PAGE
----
This is going to be a gooey one. Batten down the hatches.
In September 2002, I was in the thrid year of my undergrad at the University of Windsor. I was also working in a bank, a soul-destoying institution with migraine-inducing flourescent lighting and the customer service principles of the Spanish Inquisition. Two things kept me sane at this job: being a complete smartass with access to a 'waive fee' button, and Courtney. Courtney and I would stand at wickets next to each other and bitch through our days. Her Customer Face was a blank, bovine expression of complete vacancy that just cracked me up, whereas my Persona was Tweety McSunshine. We'd crack each other up all day and somehow make it thrugh eight hours.
It was in September that I noticed Courtney begin to get noticeably happier. Knowing her to be cut from the same cloth as I was, that of Cynical Work-Hating Fiend-Girl, I questioned the change. She told me she'd started going swing dancing, and told me I should come with her. I knew I would be very bad, and I went anyway. Any excuse to get drunk and make a complete fool of myself on a dance floor.
So I started dancing, and was indeed very bad. But everyone was very nice and eager to help me learn and I soon knew enough to muddle through. It was my third or fourth night out when Courtney suddenly became all a-twitter: Ryan, a chainsmoking readhead and object of her affections, had just arrived, along with his two roommates. I looked over, intending to tease her for her taste for crass men with shit-eating grins, and saw him.
He was a thin man with an olive complexion, wearing dress pants and a white shirt, suspenders, and a fedora. He had wire rimmed glasses. His eyes were brown, but had a brightness to them that I'd learn later was a faint greenish-gold quality that was really only visible in the sun. Courtney knew something was up. I was actually being quiet.
It was Julia who introduced us. She'd been in a couple of musicals with Ed and a few classes with me. I shook his hand and discovered his engineering ring. I am sure I tried to seem very intelligent and failed miserably. He still smiled and tried to help alleviate a cramp in my hand with a miniatiure massage. He smelled like cologne and cinnamon and shaving cream.
We soon discovered that Wednesday nights, swing nights at The Loop (the bar that let the dancers take over), Ed had a class that ended at 6:50pm and I had one that began at 7pm. I think I attended that class exactly twice (midterm and final exam) after I met him, as it seeme there was always a coffee or dinner or conversation that simply Had To Take Place regardless of that particular historical option.
We had our First Actual Date, which neither of us admitted it was at the time due to the fact I was a Bad Person and Seeing Someone Else At The Time, at a french restaurant called La Cuisine. We had chicken in a mustard sauce and chocolate/banana/ice cream crepes. It might have been the chocolate, or the fact this restaurant smelled like heaven ought to smell, but I sat across a table from this man and felt a cynical, dried up place in my heart suddenly fill up. I knew, unequivocally, that I was in Serious Trouble.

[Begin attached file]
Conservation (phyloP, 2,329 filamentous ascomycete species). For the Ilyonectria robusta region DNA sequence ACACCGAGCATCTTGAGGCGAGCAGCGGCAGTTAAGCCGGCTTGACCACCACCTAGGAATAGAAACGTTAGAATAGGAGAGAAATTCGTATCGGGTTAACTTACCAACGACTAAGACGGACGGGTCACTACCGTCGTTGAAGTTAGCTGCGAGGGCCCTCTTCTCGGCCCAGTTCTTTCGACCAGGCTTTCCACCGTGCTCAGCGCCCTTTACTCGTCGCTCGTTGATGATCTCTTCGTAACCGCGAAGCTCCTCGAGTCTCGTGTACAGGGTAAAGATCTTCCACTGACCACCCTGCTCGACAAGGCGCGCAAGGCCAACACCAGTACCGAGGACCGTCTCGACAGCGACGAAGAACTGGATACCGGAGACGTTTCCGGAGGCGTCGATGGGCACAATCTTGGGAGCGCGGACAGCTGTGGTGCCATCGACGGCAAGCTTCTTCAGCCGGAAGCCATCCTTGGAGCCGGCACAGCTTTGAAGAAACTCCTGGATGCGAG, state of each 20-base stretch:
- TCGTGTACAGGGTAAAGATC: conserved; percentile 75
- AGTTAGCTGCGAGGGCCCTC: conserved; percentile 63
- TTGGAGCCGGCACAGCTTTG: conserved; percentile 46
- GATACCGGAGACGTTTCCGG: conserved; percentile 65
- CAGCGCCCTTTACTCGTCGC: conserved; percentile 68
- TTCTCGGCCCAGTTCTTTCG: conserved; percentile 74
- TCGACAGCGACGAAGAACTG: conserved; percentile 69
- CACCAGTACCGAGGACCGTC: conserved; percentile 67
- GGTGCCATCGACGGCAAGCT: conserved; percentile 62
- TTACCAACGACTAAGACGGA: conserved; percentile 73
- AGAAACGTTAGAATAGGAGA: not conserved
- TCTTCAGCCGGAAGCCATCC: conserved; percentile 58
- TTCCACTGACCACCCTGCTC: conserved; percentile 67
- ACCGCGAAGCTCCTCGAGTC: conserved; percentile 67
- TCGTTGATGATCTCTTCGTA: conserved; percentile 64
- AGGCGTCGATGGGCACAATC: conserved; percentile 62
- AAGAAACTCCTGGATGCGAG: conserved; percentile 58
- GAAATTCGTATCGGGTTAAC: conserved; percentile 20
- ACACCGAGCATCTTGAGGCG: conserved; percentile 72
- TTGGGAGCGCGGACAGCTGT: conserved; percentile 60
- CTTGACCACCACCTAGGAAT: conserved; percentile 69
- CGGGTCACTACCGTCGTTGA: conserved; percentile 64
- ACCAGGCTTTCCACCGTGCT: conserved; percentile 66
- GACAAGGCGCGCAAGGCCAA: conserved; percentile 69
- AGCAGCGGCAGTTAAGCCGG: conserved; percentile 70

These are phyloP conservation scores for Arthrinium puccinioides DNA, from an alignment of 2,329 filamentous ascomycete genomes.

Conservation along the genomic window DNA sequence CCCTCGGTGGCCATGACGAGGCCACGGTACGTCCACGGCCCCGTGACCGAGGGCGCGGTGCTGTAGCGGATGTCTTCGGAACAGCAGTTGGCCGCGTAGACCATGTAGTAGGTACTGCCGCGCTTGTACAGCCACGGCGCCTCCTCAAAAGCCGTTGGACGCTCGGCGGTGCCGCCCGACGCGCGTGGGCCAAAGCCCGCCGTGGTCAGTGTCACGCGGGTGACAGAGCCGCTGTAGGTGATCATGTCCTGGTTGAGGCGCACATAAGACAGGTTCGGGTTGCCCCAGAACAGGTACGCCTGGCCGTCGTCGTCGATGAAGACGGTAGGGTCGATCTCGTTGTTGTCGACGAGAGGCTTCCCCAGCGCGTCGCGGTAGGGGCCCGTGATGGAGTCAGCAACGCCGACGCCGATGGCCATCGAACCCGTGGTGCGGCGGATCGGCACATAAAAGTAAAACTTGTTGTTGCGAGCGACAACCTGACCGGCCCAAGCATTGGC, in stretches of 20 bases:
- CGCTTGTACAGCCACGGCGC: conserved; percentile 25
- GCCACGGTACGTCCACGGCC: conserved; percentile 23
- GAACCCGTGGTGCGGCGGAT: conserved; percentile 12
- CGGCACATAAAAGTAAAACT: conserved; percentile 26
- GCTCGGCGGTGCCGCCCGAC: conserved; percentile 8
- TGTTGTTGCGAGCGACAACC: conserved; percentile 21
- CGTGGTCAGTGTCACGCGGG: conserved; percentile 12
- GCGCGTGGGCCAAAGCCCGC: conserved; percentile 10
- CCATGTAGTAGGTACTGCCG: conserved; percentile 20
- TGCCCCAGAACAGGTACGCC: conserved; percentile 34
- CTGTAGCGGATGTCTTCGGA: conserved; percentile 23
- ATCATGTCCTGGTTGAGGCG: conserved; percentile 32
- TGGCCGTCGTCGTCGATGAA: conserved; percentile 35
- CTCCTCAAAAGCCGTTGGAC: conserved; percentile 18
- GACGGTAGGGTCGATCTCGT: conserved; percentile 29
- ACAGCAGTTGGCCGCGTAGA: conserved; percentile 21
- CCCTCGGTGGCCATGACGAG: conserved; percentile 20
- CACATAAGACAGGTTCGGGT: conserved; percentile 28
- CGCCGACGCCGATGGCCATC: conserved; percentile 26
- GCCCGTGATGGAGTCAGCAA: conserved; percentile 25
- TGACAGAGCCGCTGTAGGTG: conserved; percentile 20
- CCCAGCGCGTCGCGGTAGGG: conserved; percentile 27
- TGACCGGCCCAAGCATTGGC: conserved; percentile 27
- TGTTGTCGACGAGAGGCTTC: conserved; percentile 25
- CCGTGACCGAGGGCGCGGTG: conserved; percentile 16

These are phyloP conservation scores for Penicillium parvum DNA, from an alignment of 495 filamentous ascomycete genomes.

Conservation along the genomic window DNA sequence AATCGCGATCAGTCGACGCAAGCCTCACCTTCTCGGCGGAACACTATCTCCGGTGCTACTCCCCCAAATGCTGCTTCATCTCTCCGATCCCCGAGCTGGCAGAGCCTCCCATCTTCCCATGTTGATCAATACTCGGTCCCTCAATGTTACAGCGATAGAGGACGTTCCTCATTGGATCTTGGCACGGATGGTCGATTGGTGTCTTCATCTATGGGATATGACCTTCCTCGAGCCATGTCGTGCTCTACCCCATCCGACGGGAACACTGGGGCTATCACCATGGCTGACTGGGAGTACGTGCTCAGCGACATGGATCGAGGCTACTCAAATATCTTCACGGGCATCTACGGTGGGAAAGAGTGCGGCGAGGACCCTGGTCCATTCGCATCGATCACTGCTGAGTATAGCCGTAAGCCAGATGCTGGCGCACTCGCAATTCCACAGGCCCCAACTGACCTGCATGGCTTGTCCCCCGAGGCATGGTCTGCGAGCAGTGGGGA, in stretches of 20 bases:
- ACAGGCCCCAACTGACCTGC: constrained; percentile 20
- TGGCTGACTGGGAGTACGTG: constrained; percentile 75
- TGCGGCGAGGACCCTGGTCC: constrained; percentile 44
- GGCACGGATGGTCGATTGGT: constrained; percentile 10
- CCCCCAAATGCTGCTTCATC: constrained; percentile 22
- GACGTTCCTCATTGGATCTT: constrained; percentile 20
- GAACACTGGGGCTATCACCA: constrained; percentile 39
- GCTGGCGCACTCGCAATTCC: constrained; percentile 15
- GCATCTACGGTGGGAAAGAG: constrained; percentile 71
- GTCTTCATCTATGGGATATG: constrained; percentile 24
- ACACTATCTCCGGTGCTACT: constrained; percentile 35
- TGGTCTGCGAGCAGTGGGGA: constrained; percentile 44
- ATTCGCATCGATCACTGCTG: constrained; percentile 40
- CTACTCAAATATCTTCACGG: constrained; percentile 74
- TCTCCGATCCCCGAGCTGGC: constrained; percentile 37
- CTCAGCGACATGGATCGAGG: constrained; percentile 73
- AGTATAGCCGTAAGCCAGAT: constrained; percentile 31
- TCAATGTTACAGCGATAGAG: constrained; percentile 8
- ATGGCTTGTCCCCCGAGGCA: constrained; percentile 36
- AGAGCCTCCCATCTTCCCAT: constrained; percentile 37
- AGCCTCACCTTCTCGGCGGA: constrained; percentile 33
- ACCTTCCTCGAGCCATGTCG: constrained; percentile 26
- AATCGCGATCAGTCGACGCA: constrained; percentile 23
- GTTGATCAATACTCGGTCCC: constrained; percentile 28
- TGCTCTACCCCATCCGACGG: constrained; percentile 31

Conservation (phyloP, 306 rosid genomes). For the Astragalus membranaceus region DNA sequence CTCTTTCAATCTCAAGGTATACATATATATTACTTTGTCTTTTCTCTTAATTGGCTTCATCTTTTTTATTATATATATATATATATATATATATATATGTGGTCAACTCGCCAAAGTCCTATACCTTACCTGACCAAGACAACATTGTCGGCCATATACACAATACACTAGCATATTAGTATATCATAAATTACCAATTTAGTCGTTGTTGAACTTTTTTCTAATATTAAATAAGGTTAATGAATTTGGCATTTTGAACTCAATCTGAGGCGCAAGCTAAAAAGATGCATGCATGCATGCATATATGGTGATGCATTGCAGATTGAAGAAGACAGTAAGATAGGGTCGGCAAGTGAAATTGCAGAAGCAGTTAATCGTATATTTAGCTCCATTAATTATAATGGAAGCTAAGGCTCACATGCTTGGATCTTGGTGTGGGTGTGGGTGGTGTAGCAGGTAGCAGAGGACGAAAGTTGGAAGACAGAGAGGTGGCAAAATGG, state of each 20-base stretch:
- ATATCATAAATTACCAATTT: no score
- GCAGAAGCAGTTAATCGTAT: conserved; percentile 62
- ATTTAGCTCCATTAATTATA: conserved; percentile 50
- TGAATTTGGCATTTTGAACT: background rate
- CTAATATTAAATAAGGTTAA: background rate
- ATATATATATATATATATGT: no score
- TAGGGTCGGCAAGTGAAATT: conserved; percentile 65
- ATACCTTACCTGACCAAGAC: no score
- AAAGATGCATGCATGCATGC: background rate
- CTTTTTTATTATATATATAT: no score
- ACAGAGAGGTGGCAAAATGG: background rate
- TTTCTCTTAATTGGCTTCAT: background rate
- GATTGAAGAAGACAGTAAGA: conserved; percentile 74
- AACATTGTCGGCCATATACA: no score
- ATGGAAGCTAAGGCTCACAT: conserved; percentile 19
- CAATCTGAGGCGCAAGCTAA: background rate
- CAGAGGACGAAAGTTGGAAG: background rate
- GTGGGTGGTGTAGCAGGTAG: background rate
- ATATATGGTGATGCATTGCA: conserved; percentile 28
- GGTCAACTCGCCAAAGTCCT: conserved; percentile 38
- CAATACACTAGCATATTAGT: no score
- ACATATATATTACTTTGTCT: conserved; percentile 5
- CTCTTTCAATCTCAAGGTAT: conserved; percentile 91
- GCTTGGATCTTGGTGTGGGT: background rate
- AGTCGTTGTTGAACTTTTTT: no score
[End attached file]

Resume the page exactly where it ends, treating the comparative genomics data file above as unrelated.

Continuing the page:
I can only be thankful now that Ed looked across from the other side of that table at a skinny girl with no boobs and too much hair and thought he might be in Serious Trouble too. He found himself in enough trouble, in fact, that he decided to stick around through The Break-Up of Mythic Proportions (I often refer to it as my Divorce to communicate the amount of skin I lost in the tearing off of that particular bandage). He stuck around through a conversation with my parents that began: "Hi mom and dad; though I am only nineteen, I'd like you to meet my 28-year-old boyfriend! teehee!" He stuck around when I was applying to graduate school and losing my mind about moving away, and then when I was in Calgary and miserably lonely and calling him to scream complete nonsense at him for hours at a time. He finally MOVED TO CALGARY, and then stuck around even though it was -40 for his first THREE SOLID WEEKS in the city.
May 8th, 2005, on our way home from getting some groceries, Ed and I had a Conversation. We talked about getting married, what it would mean, how much work would actually be involved. I was firmly of the mind that if there was a way we could elope (or near enough to it) and still have my mother speak to me, that was the way to go. He was quiet for the rest of the busride home. I was putting away some veggies when he took my hands, led me over to the sofa, and said that he'd been thinking. That his reservations really suddenly seemed much more smoke and mirrors than valid points. And that, since we were going home that July anyway, why didn't we see if we could shanghai most of the people in our families for a day and do it. July 29th, we were married. My mother, bless her heart, baked my cake and made my flowers, and still speaks to me all the time.
On August 18th, Ed turned 32. We had a great steak dinner and saw Snakes on a Plane. Most importantly, for me, is that we celebrated the birth of my favourite person in the world.
Ed has often told me that he doesn't understand the point of birthdays, all the hullabaloo just because someone is one year older. However, since I was graced with the luck to have gone dancing on a particular night and met someone who smells so great and can code so well, I think I understand. 32 years ago, a very little baby was born. He soon had golden ringlets and a great smile and obnoxiously good pronunciation. That day, a little person came into the world who had grown up to make me impossibly, deleriously happy.
32 years ago, my partner was born. I'll raise glasses to that miracle for the rest of my life.